A federal grand jury Tuesday indicted three Branch Davidians for their part in the Feb. 28 shootout that left four federal agents dead.

Kathryn Schroeder, Brad Eugene Branch and Kevin A. Whitecliff were charged in the indictment with conspiring to kill federal agents and carrying a firearm during the commission of a violent crime.

The trio could face life in prison without parole if convicted.

The indictment came just before hearings on whether to continue to hold Branch and Whitecliff as material witnesses or to release them from McLennan County jail.

Branch’s attorney, Richard Ferguson, called the indictment “a tactic to keep these people in jail.”

“I think the strategy is, ‘These folks are going to start walking, and if the judge is letting them out as material witnesses, what can we do to keep them in jail?’” Ferguson told reporters outside Waco’s federal courthouse after the hearing.

Schroeder was charged over the weekend with conspiracy to attempt to kill federal officers. Federal authorities say she held a position of authority within the compound. Branch and Whitecliff had not been charged before.

U.S. Magistrate Dennis Green also ordered Livingston Fagan held in McLennan County jail as a material witness but agreed to allow Sheila Judith Martin to be released to a halfway house.

Martin is the wife of Wayne Martin, who has emerged as one of cult leader Vernon Howell’s British recruiters. British officials have estimated there are more than 30 British subjects still inside the compound.

Although Green ordered Branch and Whitecliff held because of the indictment, at least until a Thursday hearing, he allowed Ferguson to present testimony from Branch’s brother and an old Navy buddy in advance so they could return home.

James Farris told Green that his brother had injured his right hand last year and was barely able to bend the fingers. Farris said Branch, who is right-handed, had had one surgical procedure on the hand and was due to have a second operation to restore its function. He also said Branch had detested firearms as a child.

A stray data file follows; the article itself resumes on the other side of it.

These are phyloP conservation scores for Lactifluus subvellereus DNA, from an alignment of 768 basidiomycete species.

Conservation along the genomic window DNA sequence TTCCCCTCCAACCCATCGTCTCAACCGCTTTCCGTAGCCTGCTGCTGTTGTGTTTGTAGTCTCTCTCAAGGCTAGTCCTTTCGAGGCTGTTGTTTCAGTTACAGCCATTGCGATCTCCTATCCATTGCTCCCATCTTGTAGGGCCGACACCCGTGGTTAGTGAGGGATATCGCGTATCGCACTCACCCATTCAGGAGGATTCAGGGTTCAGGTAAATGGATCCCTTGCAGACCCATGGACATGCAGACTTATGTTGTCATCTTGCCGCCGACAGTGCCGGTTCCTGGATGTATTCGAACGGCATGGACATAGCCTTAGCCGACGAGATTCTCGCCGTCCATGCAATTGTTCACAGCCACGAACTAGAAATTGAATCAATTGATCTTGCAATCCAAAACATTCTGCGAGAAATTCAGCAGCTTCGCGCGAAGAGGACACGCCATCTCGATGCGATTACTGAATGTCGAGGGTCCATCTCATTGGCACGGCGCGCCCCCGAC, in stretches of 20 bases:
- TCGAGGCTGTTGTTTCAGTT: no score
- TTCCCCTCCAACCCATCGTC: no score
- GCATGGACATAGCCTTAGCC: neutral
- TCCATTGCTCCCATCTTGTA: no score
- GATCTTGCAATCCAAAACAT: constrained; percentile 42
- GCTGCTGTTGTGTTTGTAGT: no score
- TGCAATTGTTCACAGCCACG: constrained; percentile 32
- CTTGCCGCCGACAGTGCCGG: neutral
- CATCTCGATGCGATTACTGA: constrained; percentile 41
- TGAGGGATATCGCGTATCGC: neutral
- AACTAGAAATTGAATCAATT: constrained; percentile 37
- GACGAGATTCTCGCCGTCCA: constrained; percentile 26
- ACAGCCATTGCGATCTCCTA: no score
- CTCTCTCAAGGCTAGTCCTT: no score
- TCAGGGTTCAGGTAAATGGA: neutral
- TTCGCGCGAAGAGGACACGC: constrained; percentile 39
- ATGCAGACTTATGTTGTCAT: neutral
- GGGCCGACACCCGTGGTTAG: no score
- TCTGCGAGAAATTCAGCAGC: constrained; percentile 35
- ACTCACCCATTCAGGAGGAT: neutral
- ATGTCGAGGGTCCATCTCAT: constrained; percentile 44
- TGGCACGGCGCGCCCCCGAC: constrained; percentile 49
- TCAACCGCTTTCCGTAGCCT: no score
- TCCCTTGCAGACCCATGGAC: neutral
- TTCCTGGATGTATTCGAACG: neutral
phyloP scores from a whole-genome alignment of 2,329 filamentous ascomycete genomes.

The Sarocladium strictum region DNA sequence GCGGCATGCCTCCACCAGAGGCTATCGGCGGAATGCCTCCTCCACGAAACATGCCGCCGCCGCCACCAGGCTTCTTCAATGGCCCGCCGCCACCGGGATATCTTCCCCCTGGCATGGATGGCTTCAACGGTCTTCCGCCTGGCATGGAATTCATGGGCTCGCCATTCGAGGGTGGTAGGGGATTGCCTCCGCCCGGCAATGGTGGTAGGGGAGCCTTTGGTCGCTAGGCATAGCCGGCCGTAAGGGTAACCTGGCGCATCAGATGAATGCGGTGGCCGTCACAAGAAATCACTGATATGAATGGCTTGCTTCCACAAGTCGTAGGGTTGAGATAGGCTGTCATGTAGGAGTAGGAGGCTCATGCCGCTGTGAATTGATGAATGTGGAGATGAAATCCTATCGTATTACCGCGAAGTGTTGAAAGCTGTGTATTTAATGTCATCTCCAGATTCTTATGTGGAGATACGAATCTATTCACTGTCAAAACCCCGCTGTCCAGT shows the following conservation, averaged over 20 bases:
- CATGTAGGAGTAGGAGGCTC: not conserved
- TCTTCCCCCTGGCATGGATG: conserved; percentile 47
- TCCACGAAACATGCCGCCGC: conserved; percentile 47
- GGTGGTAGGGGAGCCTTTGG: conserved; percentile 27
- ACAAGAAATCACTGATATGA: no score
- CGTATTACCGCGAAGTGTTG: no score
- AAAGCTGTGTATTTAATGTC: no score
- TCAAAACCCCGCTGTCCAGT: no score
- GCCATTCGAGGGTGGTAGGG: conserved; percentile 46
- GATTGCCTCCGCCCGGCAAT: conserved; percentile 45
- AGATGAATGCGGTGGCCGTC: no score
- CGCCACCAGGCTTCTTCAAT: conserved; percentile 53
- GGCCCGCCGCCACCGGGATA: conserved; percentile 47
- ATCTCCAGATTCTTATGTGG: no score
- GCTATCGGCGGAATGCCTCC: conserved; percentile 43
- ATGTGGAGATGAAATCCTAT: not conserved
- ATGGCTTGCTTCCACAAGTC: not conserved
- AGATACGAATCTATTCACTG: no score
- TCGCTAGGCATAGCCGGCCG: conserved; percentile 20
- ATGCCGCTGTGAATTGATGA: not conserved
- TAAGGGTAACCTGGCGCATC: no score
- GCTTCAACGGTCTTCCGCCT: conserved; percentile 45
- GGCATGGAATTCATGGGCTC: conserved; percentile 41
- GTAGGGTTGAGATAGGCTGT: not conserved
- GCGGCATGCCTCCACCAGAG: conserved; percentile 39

“I know in my heart that he went in there to do what he’s wanted to do since he was 9 or 10 years old, and that is to study the Bible,” Farris told Assistant U.S. Attorney Bill Johnston on cross-examination. “In my mind, no one will ever convince me that he handled a firearm.”

Stephen Sparks, who served with Branch on board an aircraft carrier in the late 1970’s, said Branch was “just in the wrong place at the wrong time.”

“It was basically a place for him to be while his hand healed,” Sparks said. “He basically believed that what was going on there was good because it was about studying the Bible and learning about God.”

Both men said they would offer Branch a place to stay and find work for him if released.

Ferguson said the government’s treatment of his client sends the wrong message to those still in the compound who might be contemplating coming out.

“Common sense would tell you it has to,” Ferguson said. “He came out to see what kind of justice they would get. I think you’d have to judge they didn’t get much.”

In that same vein, Fagan’s attorney Brad Cates charged that federal agent broke promises made to his client to help induce him to come out, including the promise to allow him to see his 4-year-old and 6-year-old children.

“I think the worst thing about this is that a man is being held as a material witness and not being allowed to see his children,” Cates said. He called Tuesday’s action “a back-door attempt to hold someone without going to the trouble of charging him.”

Read the Tribune-Herald's 7-part investigative series on the inner workings of the Branch Davidians. Hours after Part 2 appeared in print, the ATF raided the group's compound.

Read the Tribune-Herald’s account of the ATF raid on the Branch Davidian compound on Feb. 28, 1993. Four ATF agents and six in the compound were killed in the gunfight.

Read the daily news accounts of the 51-day siege at the Branch Davidian compound near Elk, which began Feb. 28 and lasted until April.

April 19 and beyond: FBI agents began inserting canisters of tear gas into the Branch Davidian compound in the early morning hours. By noon, it was on fire.

Federal officials left the compound site in late May 1993. As identifications of bodies continued, questions about the survivors, the compound and the cult itself began to emerge.

As the world began to take a critical look back at the events and legal proceedings continue, the ATF's bombshell report forces a shakeup at the top after the raid gone "tragically wrong."

In 1994, the surviving Davidians went on trial in San Antonio. Over six weeks, more than 140 witnesses testified, with the verdict coming just two days prior to the anniversary of the ATF raid.

The Rodenville shootout and the 1988 trial, the end of the world in 1959 and more stories from deep in the Trib archives.